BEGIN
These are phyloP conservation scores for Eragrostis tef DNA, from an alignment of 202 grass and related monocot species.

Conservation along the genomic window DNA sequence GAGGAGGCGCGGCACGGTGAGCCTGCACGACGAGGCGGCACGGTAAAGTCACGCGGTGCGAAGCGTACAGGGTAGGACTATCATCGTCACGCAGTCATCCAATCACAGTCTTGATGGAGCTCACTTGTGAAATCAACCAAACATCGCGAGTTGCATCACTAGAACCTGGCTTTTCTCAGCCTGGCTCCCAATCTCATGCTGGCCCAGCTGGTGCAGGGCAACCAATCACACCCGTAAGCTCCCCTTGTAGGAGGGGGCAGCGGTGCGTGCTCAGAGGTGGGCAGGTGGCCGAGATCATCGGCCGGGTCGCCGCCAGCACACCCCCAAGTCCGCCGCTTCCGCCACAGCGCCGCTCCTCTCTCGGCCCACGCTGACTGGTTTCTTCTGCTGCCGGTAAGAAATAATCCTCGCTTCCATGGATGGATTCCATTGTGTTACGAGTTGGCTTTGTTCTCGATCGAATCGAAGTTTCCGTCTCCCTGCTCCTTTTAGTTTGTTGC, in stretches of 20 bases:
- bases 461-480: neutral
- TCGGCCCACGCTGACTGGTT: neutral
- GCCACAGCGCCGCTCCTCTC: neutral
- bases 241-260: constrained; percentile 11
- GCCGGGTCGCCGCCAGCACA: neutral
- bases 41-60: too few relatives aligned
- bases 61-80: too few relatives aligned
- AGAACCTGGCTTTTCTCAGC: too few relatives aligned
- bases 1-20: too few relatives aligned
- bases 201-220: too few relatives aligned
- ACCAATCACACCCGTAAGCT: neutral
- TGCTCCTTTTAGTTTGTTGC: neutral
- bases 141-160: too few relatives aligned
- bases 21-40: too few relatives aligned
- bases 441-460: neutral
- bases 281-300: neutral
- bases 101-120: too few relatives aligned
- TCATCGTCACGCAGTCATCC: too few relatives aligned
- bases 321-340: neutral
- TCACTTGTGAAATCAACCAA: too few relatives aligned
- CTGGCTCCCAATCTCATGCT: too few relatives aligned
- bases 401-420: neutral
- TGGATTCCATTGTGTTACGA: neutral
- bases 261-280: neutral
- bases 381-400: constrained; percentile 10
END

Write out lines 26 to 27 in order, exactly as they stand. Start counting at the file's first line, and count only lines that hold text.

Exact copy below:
- bases 261-280: neutral
- bases 381-400: constrained; percentile 10